Archived Story

Group opposes school vouchers

Published 8:47am Thursday, April 18, 2013

RALEIGH – An advocate for a first-rate public education system for all North Carolinians has gone on the record to oppose recently introduced legislation calling for a school voucher bill.

In a press release send to this and other newspapers, Public Schools First NC strongly opposes H.B. 944, a bill they say proposes to spend $90 million of taxpayer money over the next two years to subsidize private school tuition. The group – comprised of citizens, parents, teachers, businesses and organizations – alleged that the proposed legislation will take money away from already underfunded public schools, with little accountability to taxpayers.

Vouchers are a failing proposition all around: they fail to help the students who most need them; they provide little benefit for the students who do use them; and they drain resources from the one public institution best situated to educate all children: the public schools, according to the press release.

Public Schools First NC  notes that evidence shows that the intended recipients of voucher programs are seldom the students who make use of them. Even lower to middle income families who try to use the $4,200 voucher will still be left with a tuition balance they cannot afford. Vouchers are more likely to be used by who would be able to choose private schools anyway.

“What many people don’t realize is that vouchers are an effort to educate our kids on the cheap,” said Nick Rhodes, a board member of Public Schools First NC. “Currently, North Carolina spends only about $8,400 per child to educate students in the public schools, which ranks us 48th nationally in terms of per pupil spending. Now the proponents of this bill are saying our kids can be educated for half that amount. Why don’t our kids deserve a high quality education?”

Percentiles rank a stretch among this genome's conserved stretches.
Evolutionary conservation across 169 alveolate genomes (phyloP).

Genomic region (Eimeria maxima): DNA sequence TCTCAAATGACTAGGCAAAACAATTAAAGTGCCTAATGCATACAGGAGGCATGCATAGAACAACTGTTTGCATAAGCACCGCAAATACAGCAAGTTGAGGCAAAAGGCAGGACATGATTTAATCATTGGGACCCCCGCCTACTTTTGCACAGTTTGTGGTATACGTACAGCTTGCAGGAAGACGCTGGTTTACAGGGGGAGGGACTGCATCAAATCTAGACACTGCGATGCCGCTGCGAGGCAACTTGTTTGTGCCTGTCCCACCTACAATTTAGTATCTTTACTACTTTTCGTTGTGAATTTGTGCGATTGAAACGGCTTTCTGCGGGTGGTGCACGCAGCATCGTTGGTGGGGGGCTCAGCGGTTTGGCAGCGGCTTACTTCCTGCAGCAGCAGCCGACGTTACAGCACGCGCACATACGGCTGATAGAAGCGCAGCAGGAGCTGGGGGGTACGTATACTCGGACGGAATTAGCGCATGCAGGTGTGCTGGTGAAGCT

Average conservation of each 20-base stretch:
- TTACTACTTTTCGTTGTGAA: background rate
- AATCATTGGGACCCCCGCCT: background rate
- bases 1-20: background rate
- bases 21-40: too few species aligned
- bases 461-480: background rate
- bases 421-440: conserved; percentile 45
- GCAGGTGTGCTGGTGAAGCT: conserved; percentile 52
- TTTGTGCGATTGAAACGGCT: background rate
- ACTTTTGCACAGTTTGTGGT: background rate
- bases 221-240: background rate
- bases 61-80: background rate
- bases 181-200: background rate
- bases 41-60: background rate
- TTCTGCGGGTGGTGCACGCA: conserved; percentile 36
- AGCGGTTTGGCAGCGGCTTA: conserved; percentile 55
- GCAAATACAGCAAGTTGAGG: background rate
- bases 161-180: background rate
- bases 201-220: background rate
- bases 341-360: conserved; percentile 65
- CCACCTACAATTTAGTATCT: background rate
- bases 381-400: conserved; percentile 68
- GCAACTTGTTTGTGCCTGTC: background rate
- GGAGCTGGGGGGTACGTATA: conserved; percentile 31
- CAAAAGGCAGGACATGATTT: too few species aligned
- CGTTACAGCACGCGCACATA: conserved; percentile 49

While designed to address student achievement problems, the group says evidence shows that vouchers fail to produce this desired result. The oldest-running voucher program in the U.S. (Milwaukee, Wisconsin) demonstrates unequivocally that students who leave the public schools do not perform any better in private or religious schools.

“H.B. 944 is a blatant attempt to tear apart our communities by privatizing education. Vouchers offer the illusion of greater parental choice, but private schools are under no obligation to accept all students, and can even have a religious affiliation,” said Yevonne Brannon, Chair, Public Schools First NC. “Using public dollars to fund schools that cannot serve all students violates the NC Constitution, and is a misuse of public tax dollars. This is a cynical approach to strengthening education and will result in a public school system that is highly segregated by income and race.”

Public education systems build strong communities, the organization touted in its press release. School systems are a tool of economic development; public schools are an anchor for our cities and towns. However, vouchers drain resources from the one institution that must accept and educate all children who walk through their doors: the public schools.

The North Carolina Constitution guarantees a sound basic education to all children. Public Schools First NC says that a $90 million giveaway will have real and serious consequences for the quality of instruction that public schools will provide. The most disadvantaged students are the most likely to remain in public schools, which will be asked to do ever more with less.

  • Hears-two-ewe

    Right you are, Truthseeker; however, little reporting is done at the News Herald. This is a handout from a group pushing a particular agenda. At the NH all they did was copy and paste. Too bad that’s all we can expect from our local representatives of the press.

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  • Truthseeker

    This is not a news story, though it could have been. The writer could have done a few google searches and offered more than one groups press release. North Carolina is currently experiencing a education phenomena called home schooling that is exploding. The reporter could have explored why so many people want their kids out of public school. Is it because of union control, or political correctness? Do charter schools really provide a better education, should parents be able to choose something besides what the government offers? These are legitimate issues that need to be explored instead of just printing what one organization thinks.

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  • Hears-two-ewe

    This is an opinion piece and should be labeled as such. It’s full of misrepresentations and statistical fabrications that can’t be supported with facts.

    Vouchers have proven to be effective, both in raising education attainment for those who use them and helping public schools be more responsive to the needs of the children.

    This isn’t balanced reporting. It belongs on the opinion page.

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